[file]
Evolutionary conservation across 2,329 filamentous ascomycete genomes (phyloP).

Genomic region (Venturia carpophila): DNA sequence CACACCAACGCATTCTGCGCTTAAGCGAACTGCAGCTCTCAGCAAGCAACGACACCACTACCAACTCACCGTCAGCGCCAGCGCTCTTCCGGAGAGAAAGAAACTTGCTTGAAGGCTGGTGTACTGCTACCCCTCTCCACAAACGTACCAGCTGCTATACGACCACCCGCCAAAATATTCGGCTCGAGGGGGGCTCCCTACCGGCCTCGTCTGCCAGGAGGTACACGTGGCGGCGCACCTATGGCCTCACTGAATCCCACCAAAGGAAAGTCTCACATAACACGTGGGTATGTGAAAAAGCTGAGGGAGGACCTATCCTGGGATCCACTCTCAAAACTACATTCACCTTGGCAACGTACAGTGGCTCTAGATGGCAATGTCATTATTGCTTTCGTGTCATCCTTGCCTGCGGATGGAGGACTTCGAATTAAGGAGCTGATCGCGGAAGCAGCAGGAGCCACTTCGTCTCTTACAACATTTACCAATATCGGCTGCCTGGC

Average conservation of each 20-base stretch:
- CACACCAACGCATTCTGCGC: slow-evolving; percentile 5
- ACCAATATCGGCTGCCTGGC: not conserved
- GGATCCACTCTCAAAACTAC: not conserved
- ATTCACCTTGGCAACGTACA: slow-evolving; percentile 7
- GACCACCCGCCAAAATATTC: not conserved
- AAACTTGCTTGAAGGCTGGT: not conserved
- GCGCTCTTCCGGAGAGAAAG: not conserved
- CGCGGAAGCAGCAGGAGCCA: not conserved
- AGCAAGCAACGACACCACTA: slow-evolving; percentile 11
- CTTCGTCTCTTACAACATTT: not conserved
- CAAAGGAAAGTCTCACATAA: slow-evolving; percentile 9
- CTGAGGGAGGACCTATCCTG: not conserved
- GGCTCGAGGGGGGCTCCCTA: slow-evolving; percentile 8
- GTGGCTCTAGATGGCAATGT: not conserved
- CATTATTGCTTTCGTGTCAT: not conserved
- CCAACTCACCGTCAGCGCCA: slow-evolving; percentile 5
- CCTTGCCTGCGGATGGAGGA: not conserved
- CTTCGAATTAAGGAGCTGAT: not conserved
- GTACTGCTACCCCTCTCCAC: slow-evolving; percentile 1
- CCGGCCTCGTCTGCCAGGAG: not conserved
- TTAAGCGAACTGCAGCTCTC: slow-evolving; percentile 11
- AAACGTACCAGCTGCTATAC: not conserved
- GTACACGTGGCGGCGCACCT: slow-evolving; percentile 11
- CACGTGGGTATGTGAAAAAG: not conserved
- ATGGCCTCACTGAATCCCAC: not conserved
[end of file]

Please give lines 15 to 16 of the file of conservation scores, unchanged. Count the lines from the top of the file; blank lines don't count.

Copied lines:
- CTGAGGGAGGACCTATCCTG: not conserved
- GGCTCGAGGGGGGCTCCCTA: slow-evolving; percentile 8